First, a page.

Conference will begin: Tuesday, October 25, 2022
Presented by: Guang Li, Tulane University
The study of tissue samples from the organs of individuals who have died as a direct result of acute COVID-19 infection, or its consequences, is vital to our understanding of the pathogenesis of this disease. Since early 2020, there have been numerous reports of multiorgan histology findings from autopsy, yet all of these have been restricted to the analysis of traditional, microscopically thin 2D sections. In April of 2020, Li and his colleagues reported on the first fully 3D virtual histology findings in pulmonary samples in African American patients in an early autopsy series, using tissue clearing and high-speed, high-resolution selective plane illumination microscopy. Li presents the first teravoxel, massively multiscale 3D histology images of fatal multiorgan COVID-19 disease and demonstrates unique insights gained from 3D imaging. In addition to the researchers' original 2020 pulmonary series, Li presents their subsequent findings from the lungs, hearts, and kidneys of patients who have died from COVID-19 or its consequences.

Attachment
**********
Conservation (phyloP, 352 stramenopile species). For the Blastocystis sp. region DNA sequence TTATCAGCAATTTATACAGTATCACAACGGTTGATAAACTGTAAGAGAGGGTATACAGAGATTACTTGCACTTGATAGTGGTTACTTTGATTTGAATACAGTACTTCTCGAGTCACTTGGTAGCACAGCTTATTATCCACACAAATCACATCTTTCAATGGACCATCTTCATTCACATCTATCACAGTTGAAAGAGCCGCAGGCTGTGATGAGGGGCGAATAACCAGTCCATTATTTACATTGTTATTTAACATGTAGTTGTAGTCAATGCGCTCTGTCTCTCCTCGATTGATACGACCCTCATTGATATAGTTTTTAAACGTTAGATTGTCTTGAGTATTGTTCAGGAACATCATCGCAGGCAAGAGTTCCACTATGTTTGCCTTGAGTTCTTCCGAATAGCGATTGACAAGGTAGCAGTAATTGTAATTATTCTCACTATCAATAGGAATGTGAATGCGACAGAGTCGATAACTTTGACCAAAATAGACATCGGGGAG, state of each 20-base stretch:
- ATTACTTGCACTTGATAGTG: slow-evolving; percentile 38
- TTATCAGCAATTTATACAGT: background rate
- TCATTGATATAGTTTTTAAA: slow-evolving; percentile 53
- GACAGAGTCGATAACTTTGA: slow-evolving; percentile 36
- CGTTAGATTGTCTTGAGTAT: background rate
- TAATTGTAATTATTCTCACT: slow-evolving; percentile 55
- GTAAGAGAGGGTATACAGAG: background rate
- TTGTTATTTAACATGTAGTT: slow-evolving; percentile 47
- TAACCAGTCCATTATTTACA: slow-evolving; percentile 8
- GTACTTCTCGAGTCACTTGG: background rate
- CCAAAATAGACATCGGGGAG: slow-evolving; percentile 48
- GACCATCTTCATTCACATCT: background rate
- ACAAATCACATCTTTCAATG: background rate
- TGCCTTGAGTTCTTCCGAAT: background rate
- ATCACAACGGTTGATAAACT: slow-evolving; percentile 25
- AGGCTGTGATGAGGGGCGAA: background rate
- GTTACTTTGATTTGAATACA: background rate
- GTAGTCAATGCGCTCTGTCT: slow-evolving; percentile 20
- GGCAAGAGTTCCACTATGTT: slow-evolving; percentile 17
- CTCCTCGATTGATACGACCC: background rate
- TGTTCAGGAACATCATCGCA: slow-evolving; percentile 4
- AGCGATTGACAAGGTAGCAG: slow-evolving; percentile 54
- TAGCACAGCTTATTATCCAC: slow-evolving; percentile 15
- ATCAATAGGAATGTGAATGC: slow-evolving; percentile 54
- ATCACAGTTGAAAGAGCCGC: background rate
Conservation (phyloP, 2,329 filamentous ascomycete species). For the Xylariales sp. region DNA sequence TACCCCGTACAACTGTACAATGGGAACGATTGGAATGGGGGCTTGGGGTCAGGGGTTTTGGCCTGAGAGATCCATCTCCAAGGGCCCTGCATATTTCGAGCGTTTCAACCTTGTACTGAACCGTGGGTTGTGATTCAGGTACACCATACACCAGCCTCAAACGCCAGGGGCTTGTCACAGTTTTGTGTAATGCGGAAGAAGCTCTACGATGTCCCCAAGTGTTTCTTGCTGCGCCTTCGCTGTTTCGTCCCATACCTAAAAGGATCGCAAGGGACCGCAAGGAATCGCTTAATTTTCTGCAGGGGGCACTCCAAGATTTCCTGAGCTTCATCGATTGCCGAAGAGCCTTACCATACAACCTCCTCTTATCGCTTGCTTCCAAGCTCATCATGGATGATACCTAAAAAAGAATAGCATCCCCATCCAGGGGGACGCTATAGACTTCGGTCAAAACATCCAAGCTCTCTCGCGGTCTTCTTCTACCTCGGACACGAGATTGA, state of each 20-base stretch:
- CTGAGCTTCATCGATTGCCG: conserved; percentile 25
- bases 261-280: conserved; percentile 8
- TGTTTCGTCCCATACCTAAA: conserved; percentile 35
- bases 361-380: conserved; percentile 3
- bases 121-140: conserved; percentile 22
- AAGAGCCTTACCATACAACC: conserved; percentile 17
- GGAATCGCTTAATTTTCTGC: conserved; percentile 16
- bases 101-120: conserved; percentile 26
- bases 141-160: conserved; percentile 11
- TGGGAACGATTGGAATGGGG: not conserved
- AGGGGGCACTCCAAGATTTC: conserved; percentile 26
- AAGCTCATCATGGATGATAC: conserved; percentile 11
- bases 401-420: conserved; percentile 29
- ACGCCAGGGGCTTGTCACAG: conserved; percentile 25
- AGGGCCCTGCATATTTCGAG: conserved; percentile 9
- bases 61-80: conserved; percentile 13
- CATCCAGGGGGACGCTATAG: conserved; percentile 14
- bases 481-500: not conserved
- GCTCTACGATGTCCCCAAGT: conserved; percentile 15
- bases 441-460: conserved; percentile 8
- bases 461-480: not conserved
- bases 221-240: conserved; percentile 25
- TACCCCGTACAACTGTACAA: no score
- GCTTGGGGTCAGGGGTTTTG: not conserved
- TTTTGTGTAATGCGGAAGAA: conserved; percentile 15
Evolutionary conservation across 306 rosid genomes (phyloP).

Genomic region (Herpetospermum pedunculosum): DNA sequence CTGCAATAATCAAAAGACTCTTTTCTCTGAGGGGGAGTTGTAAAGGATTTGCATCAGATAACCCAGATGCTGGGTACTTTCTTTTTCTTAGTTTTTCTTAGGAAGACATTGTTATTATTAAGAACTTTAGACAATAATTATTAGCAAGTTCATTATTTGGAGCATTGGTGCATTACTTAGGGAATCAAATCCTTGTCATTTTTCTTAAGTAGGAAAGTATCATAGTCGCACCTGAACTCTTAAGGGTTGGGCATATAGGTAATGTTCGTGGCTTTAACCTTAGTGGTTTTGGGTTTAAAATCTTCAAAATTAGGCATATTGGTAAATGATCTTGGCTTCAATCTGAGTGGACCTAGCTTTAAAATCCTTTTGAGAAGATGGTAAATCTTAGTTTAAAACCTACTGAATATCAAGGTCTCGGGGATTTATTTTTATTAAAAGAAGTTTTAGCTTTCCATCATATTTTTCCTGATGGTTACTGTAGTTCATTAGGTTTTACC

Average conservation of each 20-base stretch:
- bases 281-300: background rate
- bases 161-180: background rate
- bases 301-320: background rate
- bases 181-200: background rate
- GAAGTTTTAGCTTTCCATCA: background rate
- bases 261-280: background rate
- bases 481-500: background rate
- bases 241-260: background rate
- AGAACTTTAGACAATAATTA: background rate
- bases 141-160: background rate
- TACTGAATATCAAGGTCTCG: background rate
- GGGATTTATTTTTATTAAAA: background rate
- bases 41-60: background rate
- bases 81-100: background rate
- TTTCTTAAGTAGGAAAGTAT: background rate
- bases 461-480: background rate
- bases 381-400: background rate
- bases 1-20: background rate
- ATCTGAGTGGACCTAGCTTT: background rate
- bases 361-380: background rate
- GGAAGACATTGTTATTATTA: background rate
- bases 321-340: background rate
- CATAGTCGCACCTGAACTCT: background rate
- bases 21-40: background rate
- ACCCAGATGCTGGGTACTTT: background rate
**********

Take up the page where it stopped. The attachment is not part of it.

About the presenter
Guang Li is a doctoral candidate at the Translational Biophotonics Lab under Quincy Brown at Tulane University. Li received his bachelor’s degree in biomedical engineering from Dalian University of Technology in China and his master’s degree in biomedical engineering from Tulane University. He has interest in optimizing imaging and image processing of dual-view inverted selective plane microscope (diSPIM) systems. Li is improving sample preparation by developing staining protocols and tissue-clearing protocols, and enhancing image signal-to-noise ratio and resolution with the assistance of traditional image processing algorithms such as deconvolution and new approaches such as deep learning. He puts 3D imaging with diSPIM into practice for many digital histopathology studies, including an autopsy series study from 2020 of patients with COVID-19-related death, and detection and visualization of mouse vagina elastin fibers.